Supplements - which the study did not find linked to PMS symptoms - are a popular way to treat PMS, even though there’s no evidence they are effective, according to the National Institutes of Health.
The fact that they are so popular may explain why there was only a link for vitamin B-rich food, and not supplements. Bertone-Johnson said women who are more likely to have PMS may be taking them to treat it, which could skew the results to show less of an effect.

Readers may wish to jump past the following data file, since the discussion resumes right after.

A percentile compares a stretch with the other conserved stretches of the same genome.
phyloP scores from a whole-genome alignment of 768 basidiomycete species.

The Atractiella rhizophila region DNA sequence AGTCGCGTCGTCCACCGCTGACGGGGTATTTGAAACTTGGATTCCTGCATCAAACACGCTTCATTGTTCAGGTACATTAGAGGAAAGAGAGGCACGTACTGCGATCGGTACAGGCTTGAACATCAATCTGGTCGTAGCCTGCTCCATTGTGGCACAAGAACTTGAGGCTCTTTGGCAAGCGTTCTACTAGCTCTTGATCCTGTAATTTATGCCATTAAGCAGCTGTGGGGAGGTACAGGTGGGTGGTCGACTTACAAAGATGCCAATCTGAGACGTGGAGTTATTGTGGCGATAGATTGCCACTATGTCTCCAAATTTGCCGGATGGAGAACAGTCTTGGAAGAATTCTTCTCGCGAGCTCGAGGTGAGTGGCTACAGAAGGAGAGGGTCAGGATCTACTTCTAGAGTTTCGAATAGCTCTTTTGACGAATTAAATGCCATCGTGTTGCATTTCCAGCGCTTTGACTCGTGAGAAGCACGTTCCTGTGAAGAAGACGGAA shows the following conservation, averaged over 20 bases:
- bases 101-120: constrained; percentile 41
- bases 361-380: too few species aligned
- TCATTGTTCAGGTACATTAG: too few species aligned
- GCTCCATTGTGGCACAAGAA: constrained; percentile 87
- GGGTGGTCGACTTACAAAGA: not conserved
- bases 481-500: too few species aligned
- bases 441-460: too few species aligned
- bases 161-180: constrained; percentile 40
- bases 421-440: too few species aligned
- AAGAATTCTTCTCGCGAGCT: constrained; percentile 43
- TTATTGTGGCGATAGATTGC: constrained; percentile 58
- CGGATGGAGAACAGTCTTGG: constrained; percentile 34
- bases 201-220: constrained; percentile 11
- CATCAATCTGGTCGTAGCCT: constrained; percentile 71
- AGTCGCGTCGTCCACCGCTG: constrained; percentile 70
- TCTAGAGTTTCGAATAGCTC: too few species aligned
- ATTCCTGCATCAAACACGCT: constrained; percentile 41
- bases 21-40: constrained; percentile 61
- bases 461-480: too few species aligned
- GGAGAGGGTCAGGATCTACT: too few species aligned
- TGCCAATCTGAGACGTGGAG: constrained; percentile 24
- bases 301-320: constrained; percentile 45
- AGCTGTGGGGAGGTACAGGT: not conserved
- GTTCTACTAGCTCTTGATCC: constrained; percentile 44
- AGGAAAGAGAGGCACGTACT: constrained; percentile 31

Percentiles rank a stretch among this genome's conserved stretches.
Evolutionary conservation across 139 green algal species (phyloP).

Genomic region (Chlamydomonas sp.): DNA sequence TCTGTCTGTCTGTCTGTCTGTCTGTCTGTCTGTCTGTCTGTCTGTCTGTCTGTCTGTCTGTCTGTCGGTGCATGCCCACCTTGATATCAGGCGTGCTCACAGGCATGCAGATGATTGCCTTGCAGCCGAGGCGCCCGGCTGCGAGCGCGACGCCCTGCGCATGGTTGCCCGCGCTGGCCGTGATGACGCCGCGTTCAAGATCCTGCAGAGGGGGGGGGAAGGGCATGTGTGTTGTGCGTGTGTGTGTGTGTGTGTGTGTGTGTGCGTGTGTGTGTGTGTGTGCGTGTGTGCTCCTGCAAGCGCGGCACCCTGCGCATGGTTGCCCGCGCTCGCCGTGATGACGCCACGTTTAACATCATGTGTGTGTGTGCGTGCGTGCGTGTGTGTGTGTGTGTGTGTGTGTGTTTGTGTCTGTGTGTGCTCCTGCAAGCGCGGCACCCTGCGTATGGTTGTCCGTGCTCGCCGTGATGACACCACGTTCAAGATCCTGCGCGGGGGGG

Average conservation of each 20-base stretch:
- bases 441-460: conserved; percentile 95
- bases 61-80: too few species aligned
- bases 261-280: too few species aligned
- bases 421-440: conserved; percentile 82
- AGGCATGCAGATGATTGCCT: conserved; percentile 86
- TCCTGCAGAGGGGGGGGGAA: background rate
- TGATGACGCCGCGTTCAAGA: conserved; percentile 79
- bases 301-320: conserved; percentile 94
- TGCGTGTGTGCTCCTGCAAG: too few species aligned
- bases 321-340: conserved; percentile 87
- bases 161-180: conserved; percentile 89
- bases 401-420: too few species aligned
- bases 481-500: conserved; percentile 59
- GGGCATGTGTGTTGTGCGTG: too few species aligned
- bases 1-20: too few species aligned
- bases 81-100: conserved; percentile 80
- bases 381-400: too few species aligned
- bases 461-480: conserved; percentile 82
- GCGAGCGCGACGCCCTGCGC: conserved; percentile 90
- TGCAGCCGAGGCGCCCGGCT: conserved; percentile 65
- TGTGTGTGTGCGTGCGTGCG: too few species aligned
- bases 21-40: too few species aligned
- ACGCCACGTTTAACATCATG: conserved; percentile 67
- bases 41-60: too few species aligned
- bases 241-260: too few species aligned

For women who don’t already have PMS, Bertone-Johnson suggests just eating a healthy diet based on a wide variety of foods.
This way, a woman is “going to be getting a sufficient amount of these nutrients, as well as other beneficial things,” she said.